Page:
Are Hydroponic Greenhouses Profitable? 10 Things To Know

Hydroponic Greenhouse Profitable

Hydroponic greenhouses are becoming more and more frequent. Their technology is advancing at a fast pace and now even smaller greenhouses have a chance of being successful.

Hydroponic greenhouses are very profitable. They are more productive than soil farming, but they require a higher startup cost. High-value fruits and vegetables produce the most revenue. The average hydroponic greenhouse makes $10,482 in a 3.6 weeks crop cycle.

However, the costs of hydroponic operations are a little different from those of soil farming. There are a few myths and many things you can do to maximize the profits of your hydroponic greenhouse. Here are 10 facts that will help you maintain a profitable greenhouse.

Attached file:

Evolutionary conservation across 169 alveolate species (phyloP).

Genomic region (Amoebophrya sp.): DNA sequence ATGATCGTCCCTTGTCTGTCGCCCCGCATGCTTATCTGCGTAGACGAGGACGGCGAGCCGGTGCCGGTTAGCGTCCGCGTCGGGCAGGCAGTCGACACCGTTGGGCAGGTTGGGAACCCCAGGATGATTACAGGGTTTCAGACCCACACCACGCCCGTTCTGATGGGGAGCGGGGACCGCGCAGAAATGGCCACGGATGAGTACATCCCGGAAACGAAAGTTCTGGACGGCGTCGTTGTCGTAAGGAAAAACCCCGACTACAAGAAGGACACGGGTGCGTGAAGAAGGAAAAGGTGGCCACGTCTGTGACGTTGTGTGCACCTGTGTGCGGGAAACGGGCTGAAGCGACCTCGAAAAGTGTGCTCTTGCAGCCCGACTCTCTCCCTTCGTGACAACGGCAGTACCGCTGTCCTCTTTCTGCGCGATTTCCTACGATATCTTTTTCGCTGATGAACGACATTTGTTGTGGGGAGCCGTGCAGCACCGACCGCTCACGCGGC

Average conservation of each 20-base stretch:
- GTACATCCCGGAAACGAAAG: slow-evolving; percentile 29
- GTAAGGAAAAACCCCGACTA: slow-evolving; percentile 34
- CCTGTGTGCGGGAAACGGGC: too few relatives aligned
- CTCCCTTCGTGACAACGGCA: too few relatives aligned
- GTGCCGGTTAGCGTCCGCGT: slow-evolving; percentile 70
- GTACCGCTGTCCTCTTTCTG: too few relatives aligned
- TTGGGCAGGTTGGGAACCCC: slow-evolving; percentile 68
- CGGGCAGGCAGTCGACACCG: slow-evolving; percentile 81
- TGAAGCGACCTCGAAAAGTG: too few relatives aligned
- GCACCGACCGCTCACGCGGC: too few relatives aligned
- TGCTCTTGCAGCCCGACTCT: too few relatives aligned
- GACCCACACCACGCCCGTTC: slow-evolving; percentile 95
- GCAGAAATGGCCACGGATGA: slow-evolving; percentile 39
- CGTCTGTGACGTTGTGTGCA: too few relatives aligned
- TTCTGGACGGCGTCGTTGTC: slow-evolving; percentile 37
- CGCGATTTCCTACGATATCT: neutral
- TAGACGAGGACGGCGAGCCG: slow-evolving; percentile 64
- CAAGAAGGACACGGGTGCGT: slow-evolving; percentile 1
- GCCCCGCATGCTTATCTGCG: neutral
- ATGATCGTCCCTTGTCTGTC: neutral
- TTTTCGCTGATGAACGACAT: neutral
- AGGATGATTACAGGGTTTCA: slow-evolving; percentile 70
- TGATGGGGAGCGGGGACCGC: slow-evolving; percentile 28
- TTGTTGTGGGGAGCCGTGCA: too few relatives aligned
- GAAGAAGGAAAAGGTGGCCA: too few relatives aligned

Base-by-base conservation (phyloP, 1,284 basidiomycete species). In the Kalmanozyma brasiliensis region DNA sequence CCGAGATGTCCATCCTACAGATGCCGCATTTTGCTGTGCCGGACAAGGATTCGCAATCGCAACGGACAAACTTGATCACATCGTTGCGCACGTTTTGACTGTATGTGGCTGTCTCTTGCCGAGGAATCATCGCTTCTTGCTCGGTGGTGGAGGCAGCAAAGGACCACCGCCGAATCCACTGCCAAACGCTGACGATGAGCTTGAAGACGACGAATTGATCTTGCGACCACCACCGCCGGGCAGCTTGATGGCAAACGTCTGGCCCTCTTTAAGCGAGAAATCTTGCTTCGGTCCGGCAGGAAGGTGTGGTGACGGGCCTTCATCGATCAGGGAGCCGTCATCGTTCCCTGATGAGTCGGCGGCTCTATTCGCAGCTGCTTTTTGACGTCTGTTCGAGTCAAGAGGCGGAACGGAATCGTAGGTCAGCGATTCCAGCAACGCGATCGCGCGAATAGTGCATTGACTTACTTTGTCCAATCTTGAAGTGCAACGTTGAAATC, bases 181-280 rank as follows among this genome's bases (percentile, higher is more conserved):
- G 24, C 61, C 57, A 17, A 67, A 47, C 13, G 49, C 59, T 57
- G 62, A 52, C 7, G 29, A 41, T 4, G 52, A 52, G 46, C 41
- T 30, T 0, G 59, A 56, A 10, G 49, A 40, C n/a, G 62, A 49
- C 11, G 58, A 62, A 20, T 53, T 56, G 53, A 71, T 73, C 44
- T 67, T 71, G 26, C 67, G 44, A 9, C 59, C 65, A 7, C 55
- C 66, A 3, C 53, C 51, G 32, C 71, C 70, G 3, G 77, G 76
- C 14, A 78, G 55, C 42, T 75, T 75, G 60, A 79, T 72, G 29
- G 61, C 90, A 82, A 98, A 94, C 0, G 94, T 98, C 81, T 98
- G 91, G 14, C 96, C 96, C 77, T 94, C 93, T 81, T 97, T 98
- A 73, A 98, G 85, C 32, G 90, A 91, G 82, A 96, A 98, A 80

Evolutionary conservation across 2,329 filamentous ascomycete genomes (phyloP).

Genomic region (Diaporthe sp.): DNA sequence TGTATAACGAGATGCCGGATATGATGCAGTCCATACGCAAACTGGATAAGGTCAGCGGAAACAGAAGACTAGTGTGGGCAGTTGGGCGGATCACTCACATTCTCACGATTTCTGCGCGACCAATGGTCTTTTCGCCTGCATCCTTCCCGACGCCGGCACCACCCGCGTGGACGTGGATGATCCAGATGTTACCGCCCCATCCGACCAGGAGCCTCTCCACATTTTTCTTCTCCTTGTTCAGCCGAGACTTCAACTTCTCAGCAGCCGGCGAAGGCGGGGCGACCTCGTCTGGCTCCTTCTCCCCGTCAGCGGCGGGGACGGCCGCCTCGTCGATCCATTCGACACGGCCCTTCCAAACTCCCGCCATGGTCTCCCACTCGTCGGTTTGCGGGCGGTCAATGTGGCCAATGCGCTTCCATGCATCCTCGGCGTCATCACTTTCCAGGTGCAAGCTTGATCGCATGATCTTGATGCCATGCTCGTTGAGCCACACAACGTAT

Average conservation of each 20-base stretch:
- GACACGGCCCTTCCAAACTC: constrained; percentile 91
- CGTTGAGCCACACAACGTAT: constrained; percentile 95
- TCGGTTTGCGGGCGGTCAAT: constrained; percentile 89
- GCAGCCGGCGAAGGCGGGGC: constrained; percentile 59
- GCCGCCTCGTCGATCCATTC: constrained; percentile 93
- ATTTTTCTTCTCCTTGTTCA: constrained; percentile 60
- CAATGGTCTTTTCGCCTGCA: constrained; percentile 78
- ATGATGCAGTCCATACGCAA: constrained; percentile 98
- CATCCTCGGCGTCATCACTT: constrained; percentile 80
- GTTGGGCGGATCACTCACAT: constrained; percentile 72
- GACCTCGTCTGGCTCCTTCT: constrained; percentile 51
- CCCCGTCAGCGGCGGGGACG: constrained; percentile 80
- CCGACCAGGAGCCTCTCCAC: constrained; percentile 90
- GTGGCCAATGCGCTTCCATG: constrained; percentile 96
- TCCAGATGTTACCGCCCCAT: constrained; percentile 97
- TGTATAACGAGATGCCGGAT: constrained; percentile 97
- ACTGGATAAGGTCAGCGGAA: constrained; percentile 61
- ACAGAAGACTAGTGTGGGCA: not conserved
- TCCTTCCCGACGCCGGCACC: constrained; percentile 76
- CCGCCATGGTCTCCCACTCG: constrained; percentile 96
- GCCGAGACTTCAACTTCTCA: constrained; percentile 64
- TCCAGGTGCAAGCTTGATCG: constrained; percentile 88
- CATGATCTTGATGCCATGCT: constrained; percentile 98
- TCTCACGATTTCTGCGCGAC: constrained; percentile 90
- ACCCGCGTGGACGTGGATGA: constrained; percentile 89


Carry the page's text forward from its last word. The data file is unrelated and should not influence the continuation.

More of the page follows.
Things To Know To Have a Profitable Hydroponic Greenhouse

1. High-Value Fruits and Vegetables Are Most Cost-Efficient

Producing high-value vegetables and fruits is the best way to take advantage of the efficient but costly environment of a hydroponic farm.

Common, low-value crops like rice or wheat grown in soil farms have very low prices. It would be difficult to compete against them. Meanwhile, high-value fruits and vegetables can have an edge on the market and can even be sold as “luxury” food.

These are some of the most profitable crops you can grow in your hydroponic greenhouse:

  • Leafy greens like spinach, celery, mint, or lettuce
  • Tomatoes
  • Peppers
  • Cucumbers
  • Raspberries and other berries
  • Watermelons and cantaloupes
  • Herbs